The first one is – why on earth do Edgeworth people put up with the most awful median strip in the entire world? It has a synthetic green covering that has faded over the years. What I truly don’t understand is how did someone actually come up with this idea, how did they convince others it was a worthwhile project, and why has there not been a general revolt against it? Edgeworth people deserve better.
I think this Green Stuff has been there for about a decade so you can’t say it doesn’t last well but wouldn’t concrete have been less offensive? And if They wanted it to look green couldn’t they have planted grass? If they didn’t want to mow it they could have planted something like the Callistemon Little John* that adorns the median strip on the New England Highway on the way to Maitland (along with New Zealand flax*). It’s hot enough out Edgeworth way as it is without something like this that doesn’t fool anyone into thinking nature is helping them to cope with the concrete jungle.
My next question is what motivates vandals? I was looking at the street trees in Hunter Street yesterday and came across this poor thing. Its neighbour was looking lovely. If a tree is on a route between pubs or nightclubs it’s going to be in trouble but you can’t imagine destroying a tree, no matter how much alcohol you’ve had to drink, can you? Hey – I know what we can do for fun – let’s wreck something.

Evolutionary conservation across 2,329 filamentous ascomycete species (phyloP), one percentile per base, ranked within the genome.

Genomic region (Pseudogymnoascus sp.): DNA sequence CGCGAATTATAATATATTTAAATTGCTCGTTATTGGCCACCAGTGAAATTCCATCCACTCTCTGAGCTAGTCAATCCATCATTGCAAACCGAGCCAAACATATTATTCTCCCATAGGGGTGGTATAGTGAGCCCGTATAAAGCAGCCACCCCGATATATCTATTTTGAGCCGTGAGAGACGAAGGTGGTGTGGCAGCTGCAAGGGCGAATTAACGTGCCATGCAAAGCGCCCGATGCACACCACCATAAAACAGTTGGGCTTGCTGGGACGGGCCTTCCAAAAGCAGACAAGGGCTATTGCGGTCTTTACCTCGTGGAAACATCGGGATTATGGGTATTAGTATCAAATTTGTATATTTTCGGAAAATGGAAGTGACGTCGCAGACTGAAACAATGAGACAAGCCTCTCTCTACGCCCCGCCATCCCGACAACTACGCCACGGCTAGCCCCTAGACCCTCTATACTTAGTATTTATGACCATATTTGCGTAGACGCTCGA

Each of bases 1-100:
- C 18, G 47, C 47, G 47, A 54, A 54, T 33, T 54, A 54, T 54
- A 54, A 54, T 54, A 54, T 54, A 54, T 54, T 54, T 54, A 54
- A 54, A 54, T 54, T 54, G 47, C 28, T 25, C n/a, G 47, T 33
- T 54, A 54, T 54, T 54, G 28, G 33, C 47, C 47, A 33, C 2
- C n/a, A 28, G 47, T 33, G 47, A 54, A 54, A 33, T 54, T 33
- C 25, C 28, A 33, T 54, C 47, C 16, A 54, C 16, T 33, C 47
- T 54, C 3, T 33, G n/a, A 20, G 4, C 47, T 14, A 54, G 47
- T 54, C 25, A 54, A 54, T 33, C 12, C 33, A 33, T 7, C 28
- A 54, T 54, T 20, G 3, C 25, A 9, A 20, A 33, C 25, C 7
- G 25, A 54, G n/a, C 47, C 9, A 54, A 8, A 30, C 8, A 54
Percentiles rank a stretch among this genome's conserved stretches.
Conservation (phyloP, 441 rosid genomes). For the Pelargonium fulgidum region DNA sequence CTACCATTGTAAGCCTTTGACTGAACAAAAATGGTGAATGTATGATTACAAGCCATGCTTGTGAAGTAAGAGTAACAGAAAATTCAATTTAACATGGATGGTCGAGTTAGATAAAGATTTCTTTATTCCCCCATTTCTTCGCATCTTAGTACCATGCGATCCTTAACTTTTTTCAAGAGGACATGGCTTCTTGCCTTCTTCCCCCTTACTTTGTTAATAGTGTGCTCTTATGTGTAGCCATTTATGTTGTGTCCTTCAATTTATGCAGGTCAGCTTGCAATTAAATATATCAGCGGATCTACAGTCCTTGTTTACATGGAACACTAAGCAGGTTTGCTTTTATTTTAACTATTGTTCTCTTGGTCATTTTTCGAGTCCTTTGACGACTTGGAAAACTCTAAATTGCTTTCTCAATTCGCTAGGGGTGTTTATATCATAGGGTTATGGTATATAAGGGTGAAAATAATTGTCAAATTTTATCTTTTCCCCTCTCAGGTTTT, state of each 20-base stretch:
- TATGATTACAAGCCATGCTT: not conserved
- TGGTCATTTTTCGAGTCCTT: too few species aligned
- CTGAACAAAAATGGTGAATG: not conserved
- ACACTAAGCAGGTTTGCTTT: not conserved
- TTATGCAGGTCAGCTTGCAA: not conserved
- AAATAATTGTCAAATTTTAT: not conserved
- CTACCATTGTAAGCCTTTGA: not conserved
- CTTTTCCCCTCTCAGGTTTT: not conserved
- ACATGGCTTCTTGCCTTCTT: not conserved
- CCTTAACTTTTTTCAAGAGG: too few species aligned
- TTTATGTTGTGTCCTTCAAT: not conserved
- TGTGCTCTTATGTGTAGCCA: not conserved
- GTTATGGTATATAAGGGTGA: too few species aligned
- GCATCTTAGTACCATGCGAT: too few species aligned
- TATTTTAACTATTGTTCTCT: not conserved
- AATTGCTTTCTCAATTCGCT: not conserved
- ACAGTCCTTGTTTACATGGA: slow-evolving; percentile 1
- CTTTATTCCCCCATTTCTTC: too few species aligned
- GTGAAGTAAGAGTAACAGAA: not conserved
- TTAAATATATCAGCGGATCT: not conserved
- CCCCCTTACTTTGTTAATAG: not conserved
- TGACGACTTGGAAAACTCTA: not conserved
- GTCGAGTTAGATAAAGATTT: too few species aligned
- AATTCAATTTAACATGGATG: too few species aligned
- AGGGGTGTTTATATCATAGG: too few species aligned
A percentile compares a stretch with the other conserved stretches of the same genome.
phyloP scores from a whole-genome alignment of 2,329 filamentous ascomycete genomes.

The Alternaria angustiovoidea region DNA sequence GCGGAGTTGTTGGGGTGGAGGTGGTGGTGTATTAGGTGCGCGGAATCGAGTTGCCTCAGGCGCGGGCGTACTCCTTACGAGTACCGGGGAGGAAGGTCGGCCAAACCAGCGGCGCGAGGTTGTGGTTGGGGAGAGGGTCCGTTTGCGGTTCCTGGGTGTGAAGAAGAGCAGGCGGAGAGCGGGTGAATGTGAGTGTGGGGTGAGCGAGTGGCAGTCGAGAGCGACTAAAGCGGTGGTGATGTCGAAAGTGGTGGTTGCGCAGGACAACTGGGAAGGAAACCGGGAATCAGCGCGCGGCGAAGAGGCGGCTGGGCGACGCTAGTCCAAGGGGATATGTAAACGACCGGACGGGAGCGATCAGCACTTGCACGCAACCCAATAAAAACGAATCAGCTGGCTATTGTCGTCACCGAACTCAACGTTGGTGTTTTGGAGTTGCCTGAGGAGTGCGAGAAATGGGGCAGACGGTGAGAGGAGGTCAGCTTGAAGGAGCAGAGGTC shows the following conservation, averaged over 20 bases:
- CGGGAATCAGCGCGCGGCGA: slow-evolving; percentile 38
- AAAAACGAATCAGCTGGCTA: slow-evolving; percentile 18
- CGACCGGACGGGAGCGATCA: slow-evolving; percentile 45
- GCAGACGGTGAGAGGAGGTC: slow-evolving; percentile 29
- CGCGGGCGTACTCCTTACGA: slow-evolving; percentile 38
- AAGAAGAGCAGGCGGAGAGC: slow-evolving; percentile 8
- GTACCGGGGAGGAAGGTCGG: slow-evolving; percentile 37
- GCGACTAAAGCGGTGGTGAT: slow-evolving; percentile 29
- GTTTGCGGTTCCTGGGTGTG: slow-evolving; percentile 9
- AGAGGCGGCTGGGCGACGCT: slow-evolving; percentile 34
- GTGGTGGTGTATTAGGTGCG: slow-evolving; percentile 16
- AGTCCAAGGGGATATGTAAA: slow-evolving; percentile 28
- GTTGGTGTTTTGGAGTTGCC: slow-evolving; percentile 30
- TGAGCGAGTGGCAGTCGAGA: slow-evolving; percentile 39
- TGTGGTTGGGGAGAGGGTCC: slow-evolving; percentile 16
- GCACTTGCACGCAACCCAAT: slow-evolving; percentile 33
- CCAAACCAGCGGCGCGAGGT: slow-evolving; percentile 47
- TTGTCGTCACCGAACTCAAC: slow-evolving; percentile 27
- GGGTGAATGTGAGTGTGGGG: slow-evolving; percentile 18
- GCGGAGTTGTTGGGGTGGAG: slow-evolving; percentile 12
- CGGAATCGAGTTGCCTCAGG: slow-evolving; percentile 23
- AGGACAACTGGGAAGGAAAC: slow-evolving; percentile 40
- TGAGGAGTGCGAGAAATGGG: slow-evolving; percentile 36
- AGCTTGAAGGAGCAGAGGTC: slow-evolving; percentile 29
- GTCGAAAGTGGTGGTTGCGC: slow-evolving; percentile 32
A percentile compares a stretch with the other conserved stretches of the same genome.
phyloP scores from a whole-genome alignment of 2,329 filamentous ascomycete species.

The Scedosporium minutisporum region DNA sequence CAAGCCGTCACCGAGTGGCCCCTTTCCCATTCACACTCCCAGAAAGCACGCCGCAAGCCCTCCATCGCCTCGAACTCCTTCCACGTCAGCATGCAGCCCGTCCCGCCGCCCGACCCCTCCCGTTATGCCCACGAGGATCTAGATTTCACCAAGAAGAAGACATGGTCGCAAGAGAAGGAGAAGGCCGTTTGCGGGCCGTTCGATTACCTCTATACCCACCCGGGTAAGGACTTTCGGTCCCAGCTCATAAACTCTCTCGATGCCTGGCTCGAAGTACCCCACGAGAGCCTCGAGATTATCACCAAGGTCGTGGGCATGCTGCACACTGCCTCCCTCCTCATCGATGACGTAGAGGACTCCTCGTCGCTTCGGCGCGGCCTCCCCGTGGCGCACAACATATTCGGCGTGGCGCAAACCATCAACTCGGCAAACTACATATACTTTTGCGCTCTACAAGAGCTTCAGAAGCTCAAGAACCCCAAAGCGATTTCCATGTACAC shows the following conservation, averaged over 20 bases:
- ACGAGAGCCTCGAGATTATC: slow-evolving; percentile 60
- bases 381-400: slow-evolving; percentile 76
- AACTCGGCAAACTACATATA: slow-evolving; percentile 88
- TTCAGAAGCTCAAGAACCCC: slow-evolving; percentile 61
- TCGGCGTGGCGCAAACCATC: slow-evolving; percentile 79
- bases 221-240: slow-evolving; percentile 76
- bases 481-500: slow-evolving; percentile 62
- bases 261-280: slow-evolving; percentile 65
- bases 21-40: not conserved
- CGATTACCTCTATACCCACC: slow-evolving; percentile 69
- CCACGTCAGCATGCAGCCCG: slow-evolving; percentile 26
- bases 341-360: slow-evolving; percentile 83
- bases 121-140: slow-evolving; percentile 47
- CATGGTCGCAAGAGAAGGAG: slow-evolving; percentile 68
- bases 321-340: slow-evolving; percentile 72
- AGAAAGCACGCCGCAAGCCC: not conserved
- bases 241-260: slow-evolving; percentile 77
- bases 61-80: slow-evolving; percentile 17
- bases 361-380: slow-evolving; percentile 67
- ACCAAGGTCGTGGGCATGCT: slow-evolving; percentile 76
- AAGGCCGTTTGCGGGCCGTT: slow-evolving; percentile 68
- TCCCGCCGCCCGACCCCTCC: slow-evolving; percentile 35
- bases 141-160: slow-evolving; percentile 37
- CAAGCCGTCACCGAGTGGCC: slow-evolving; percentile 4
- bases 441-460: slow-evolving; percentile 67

Trees often have an unconscious effect even on people whose psyches are damaged. Living in a green suburb reduces road rage and domestic violence. Did you know people in hospital heal faster if they can see green outside their hospital window? And a view of trees lowers blood pressure. What a shame a small tree doesn’t calm a young drunk.
Young, drunk sociopaths aren’t the only people who vandalise trees - there was a story in the Herald yesterday about Dixon Park pines, recently planted, that have been destroyed. It’s not known whether it was wanton damage or whether it was done deliberatley by someone trying to maintain their view corridor (an even less forgivable form of wanton damage). I know where I’m putting my money.
Question number three is what is the point of a heritage register? The ugly photo of this vacant lot is where the Palais used to stand. There’s a great story about this in the online newcastle on hunter with some great pictures. I’m sure the powers that be have covered themselves perfectly good reasons for allowing this building to be destroyed. Have a look through the Heritage register as it applies to Newcastle. I count 14 items that are listed as demolished; there is a stand of trees that have died that are on there still and the Palais is there in black and white as still standing. I’m glad it hasn’t been updated – perhaps this is a deliberate policy – and that these are there to shame someone – although I suspect there is no shaming bureaucrats who allow things like this to happen or developers who are happy to see any trace of our heritage removed and replace it with yet another block of units that will probably sit empty a brand spanking new high rise building.
A reminder from the southern side of the harbour would be fitting as a commemoration of the ships and people lost and the bravery of their rescuers.
Question number five is – is there a town in Australia that has more figs per head of population than Newcastle? I don’t know the answer to this but the more you look the more you find. It’s heartening to see young ones planted here and there in public spaces.
My last question is did you know that Hunter Area Health rent that huge glass and sandstone thing on Hunter Street built to maintain some kind of health presence in the inner-city once the Royal was sold? I was shocked when I heard that. Paying rent.
* Please correct me if I’ve identified these wrongly.